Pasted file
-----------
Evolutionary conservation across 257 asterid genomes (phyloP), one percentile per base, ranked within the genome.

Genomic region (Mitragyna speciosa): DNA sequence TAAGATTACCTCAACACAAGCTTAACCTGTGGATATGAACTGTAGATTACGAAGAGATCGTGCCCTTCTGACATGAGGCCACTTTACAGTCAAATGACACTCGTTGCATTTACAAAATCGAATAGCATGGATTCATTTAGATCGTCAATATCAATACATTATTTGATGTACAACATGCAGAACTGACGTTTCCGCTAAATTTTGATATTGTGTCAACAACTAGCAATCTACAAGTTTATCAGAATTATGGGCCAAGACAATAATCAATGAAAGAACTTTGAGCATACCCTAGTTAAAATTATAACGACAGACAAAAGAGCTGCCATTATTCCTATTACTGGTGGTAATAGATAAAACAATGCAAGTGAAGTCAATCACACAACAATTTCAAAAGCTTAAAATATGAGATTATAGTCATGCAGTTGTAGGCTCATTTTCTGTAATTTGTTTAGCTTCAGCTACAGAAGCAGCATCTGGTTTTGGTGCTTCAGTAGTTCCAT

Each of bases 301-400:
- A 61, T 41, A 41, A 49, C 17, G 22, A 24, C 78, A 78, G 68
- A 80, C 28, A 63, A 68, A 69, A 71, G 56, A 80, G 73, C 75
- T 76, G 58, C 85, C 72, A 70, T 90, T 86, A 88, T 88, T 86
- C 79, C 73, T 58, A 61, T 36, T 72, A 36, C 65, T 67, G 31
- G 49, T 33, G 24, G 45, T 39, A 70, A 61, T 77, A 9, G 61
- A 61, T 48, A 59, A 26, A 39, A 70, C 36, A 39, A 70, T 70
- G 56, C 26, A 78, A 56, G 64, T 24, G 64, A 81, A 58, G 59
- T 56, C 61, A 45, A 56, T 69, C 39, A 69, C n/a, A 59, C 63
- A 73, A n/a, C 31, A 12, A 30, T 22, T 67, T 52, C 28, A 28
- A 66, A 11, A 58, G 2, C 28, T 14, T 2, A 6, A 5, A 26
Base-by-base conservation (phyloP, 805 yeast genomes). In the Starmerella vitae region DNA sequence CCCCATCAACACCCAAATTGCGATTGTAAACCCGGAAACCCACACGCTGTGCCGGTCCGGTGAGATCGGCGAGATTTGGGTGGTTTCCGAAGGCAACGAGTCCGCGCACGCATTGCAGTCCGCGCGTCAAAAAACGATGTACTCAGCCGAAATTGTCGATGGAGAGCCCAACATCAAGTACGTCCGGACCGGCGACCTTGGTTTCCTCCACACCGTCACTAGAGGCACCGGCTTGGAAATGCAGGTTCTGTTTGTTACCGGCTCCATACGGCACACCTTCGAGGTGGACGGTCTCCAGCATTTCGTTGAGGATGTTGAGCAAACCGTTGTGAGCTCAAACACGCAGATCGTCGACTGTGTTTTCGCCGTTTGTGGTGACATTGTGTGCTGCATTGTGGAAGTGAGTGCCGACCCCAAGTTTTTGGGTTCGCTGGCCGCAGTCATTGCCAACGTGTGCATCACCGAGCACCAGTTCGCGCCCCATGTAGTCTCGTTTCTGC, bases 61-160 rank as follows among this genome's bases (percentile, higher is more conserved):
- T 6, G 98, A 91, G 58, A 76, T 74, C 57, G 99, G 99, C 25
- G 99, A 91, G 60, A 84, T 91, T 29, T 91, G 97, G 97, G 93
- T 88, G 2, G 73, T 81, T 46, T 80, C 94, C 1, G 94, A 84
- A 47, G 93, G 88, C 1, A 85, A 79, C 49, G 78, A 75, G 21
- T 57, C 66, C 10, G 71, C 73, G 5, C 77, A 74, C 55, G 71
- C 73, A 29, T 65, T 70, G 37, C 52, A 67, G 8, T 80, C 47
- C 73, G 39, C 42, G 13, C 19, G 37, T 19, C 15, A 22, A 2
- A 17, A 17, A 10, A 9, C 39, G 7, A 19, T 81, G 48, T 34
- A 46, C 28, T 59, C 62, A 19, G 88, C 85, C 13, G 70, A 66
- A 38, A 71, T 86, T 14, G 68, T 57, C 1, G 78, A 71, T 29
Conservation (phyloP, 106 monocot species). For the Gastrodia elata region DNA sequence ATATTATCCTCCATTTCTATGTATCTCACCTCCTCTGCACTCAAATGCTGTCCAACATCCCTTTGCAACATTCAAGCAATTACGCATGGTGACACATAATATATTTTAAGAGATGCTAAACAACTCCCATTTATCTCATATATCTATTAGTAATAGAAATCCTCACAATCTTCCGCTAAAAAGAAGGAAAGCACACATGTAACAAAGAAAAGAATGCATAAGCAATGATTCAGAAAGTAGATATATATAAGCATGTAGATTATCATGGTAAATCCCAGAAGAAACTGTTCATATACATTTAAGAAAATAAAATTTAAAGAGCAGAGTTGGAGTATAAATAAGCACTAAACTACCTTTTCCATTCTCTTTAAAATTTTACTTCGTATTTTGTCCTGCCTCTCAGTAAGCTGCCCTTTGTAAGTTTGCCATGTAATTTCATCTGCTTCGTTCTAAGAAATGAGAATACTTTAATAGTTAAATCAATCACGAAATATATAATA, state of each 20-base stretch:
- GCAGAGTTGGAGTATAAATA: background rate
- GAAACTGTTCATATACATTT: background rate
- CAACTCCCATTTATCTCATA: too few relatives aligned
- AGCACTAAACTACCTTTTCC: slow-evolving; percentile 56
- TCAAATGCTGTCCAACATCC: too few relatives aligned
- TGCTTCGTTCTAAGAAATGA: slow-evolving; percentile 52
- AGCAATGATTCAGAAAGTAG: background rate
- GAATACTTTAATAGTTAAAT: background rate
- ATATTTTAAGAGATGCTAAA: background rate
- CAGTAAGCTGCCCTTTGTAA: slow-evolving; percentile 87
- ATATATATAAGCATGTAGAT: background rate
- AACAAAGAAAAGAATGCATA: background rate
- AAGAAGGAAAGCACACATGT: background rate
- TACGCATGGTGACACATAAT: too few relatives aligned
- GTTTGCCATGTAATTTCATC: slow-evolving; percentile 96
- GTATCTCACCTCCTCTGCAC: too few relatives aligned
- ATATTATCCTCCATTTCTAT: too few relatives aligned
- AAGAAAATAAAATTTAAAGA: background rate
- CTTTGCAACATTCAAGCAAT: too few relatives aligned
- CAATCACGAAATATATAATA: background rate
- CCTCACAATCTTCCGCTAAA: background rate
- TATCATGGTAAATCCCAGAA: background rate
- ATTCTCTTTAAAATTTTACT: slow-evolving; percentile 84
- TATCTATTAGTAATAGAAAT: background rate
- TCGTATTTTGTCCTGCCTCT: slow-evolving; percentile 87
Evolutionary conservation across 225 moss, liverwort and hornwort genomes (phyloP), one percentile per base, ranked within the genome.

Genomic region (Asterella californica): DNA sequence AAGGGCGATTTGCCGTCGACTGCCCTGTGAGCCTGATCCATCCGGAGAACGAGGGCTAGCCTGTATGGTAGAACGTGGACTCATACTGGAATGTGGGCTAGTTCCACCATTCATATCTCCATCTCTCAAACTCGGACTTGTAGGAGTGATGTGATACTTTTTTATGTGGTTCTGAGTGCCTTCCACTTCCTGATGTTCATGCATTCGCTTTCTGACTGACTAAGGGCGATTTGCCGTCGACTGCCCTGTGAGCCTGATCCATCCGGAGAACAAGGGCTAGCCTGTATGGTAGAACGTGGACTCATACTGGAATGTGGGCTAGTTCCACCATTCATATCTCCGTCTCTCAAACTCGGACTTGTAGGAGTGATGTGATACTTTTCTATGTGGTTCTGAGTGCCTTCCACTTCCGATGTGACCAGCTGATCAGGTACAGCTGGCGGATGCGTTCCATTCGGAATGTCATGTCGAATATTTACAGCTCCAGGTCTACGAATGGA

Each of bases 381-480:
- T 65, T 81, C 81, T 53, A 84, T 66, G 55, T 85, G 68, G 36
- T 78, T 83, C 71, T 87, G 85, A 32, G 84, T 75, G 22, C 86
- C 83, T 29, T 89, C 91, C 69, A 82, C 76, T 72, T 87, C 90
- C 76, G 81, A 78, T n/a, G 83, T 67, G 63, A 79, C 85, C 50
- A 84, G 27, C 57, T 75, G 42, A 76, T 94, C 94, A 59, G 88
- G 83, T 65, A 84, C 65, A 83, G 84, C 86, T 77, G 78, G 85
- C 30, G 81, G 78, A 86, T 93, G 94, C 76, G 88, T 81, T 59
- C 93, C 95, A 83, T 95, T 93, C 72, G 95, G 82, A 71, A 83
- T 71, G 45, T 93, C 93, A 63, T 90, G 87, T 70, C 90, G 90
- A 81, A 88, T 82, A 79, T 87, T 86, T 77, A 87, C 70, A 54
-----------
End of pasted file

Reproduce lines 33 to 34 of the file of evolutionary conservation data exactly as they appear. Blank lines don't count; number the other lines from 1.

- GAATACTTTAATAGTTAAAT: background rate
- ATATTTTAAGAGATGCTAAA: background rate